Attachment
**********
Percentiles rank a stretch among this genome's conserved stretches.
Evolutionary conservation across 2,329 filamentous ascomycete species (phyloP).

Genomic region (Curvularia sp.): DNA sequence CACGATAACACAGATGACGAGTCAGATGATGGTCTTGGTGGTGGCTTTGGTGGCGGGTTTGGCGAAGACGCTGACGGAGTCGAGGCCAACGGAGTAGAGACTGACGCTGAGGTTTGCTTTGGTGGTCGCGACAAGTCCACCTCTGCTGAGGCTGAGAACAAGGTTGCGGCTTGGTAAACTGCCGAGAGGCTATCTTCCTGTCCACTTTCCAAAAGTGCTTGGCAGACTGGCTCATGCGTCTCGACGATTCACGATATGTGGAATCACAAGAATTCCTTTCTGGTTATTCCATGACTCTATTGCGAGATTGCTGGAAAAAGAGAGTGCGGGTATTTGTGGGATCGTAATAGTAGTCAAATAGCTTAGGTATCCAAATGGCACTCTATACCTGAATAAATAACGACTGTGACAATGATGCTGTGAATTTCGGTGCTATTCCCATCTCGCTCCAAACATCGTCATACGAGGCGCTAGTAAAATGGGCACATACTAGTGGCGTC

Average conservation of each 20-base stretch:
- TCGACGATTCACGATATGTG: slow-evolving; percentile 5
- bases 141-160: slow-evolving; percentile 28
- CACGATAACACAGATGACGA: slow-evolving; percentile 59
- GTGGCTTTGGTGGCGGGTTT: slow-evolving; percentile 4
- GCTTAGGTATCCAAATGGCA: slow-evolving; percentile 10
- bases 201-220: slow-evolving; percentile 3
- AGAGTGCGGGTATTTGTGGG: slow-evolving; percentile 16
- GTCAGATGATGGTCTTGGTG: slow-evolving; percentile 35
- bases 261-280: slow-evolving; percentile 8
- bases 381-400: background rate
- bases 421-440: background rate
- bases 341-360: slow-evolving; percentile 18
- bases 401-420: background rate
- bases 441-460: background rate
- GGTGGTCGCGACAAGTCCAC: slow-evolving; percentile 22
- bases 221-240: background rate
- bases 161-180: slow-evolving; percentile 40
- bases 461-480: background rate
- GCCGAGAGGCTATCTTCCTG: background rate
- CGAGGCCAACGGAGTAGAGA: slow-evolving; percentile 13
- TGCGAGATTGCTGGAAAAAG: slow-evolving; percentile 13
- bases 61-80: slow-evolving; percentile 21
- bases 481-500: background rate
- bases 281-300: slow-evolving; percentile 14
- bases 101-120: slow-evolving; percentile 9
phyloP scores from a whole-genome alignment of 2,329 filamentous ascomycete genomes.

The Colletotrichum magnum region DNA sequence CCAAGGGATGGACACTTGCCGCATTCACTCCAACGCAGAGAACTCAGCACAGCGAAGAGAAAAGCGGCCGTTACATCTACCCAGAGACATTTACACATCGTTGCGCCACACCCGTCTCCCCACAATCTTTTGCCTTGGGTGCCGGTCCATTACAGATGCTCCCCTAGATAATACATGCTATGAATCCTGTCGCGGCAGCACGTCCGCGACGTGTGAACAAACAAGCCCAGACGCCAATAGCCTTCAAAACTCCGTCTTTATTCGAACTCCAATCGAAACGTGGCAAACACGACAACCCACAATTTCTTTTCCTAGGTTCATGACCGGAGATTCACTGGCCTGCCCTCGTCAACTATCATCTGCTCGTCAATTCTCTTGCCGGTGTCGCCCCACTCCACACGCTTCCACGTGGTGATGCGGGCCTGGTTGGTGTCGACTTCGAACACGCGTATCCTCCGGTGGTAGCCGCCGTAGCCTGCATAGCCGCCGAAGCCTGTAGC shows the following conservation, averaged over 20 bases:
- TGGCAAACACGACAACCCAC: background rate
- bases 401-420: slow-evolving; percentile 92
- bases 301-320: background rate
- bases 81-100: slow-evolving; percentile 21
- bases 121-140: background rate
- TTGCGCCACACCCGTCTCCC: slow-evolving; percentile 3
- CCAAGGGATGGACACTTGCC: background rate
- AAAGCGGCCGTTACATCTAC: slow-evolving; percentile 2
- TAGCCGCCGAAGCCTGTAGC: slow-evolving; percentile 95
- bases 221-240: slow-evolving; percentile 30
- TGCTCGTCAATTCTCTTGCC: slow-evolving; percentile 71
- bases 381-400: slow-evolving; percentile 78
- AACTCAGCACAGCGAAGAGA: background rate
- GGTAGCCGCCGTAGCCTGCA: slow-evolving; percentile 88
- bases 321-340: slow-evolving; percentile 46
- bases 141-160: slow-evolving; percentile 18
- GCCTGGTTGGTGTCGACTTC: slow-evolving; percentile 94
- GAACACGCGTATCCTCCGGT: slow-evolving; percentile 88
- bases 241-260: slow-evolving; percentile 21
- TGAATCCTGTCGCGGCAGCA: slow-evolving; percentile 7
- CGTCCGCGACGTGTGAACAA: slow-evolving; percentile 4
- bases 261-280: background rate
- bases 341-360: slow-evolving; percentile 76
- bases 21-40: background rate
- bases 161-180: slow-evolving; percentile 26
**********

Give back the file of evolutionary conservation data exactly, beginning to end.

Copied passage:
Percentiles rank a stretch among this genome's conserved stretches.
Evolutionary conservation across 2,329 filamentous ascomycete species (phyloP).

Genomic region (Curvularia sp.): DNA sequence CACGATAACACAGATGACGAGTCAGATGATGGTCTTGGTGGTGGCTTTGGTGGCGGGTTTGGCGAAGACGCTGACGGAGTCGAGGCCAACGGAGTAGAGACTGACGCTGAGGTTTGCTTTGGTGGTCGCGACAAGTCCACCTCTGCTGAGGCTGAGAACAAGGTTGCGGCTTGGTAAACTGCCGAGAGGCTATCTTCCTGTCCACTTTCCAAAAGTGCTTGGCAGACTGGCTCATGCGTCTCGACGATTCACGATATGTGGAATCACAAGAATTCCTTTCTGGTTATTCCATGACTCTATTGCGAGATTGCTGGAAAAAGAGAGTGCGGGTATTTGTGGGATCGTAATAGTAGTCAAATAGCTTAGGTATCCAAATGGCACTCTATACCTGAATAAATAACGACTGTGACAATGATGCTGTGAATTTCGGTGCTATTCCCATCTCGCTCCAAACATCGTCATACGAGGCGCTAGTAAAATGGGCACATACTAGTGGCGTC

Average conservation of each 20-base stretch:
- TCGACGATTCACGATATGTG: slow-evolving; percentile 5
- bases 141-160: slow-evolving; percentile 28
- CACGATAACACAGATGACGA: slow-evolving; percentile 59
- GTGGCTTTGGTGGCGGGTTT: slow-evolving; percentile 4
- GCTTAGGTATCCAAATGGCA: slow-evolving; percentile 10
- bases 201-220: slow-evolving; percentile 3
- AGAGTGCGGGTATTTGTGGG: slow-evolving; percentile 16
- GTCAGATGATGGTCTTGGTG: slow-evolving; percentile 35
- bases 261-280: slow-evolving; percentile 8
- bases 381-400: background rate
- bases 421-440: background rate
- bases 341-360: slow-evolving; percentile 18
- bases 401-420: background rate
- bases 441-460: background rate
- GGTGGTCGCGACAAGTCCAC: slow-evolving; percentile 22
- bases 221-240: background rate
- bases 161-180: slow-evolving; percentile 40
- bases 461-480: background rate
- GCCGAGAGGCTATCTTCCTG: background rate
- CGAGGCCAACGGAGTAGAGA: slow-evolving; percentile 13
- TGCGAGATTGCTGGAAAAAG: slow-evolving; percentile 13
- bases 61-80: slow-evolving; percentile 21
- bases 481-500: background rate
- bases 281-300: slow-evolving; percentile 14
- bases 101-120: slow-evolving; percentile 9
phyloP scores from a whole-genome alignment of 2,329 filamentous ascomycete genomes.

The Colletotrichum magnum region DNA sequence CCAAGGGATGGACACTTGCCGCATTCACTCCAACGCAGAGAACTCAGCACAGCGAAGAGAAAAGCGGCCGTTACATCTACCCAGAGACATTTACACATCGTTGCGCCACACCCGTCTCCCCACAATCTTTTGCCTTGGGTGCCGGTCCATTACAGATGCTCCCCTAGATAATACATGCTATGAATCCTGTCGCGGCAGCACGTCCGCGACGTGTGAACAAACAAGCCCAGACGCCAATAGCCTTCAAAACTCCGTCTTTATTCGAACTCCAATCGAAACGTGGCAAACACGACAACCCACAATTTCTTTTCCTAGGTTCATGACCGGAGATTCACTGGCCTGCCCTCGTCAACTATCATCTGCTCGTCAATTCTCTTGCCGGTGTCGCCCCACTCCACACGCTTCCACGTGGTGATGCGGGCCTGGTTGGTGTCGACTTCGAACACGCGTATCCTCCGGTGGTAGCCGCCGTAGCCTGCATAGCCGCCGAAGCCTGTAGC shows the following conservation, averaged over 20 bases:
- TGGCAAACACGACAACCCAC: background rate
- bases 401-420: slow-evolving; percentile 92
- bases 301-320: background rate
- bases 81-100: slow-evolving; percentile 21
- bases 121-140: background rate
- TTGCGCCACACCCGTCTCCC: slow-evolving; percentile 3
- CCAAGGGATGGACACTTGCC: background rate
- AAAGCGGCCGTTACATCTAC: slow-evolving; percentile 2
- TAGCCGCCGAAGCCTGTAGC: slow-evolving; percentile 95
- bases 221-240: slow-evolving; percentile 30
- TGCTCGTCAATTCTCTTGCC: slow-evolving; percentile 71
- bases 381-400: slow-evolving; percentile 78
- AACTCAGCACAGCGAAGAGA: background rate
- GGTAGCCGCCGTAGCCTGCA: slow-evolving; percentile 88
- bases 321-340: slow-evolving; percentile 46
- bases 141-160: slow-evolving; percentile 18
- GCCTGGTTGGTGTCGACTTC: slow-evolving; percentile 94
- GAACACGCGTATCCTCCGGT: slow-evolving; percentile 88
- bases 241-260: slow-evolving; percentile 21
- TGAATCCTGTCGCGGCAGCA: slow-evolving; percentile 7
- CGTCCGCGACGTGTGAACAA: slow-evolving; percentile 4
- bases 261-280: background rate
- bases 341-360: slow-evolving; percentile 76
- bases 21-40: background rate
- bases 161-180: slow-evolving; percentile 26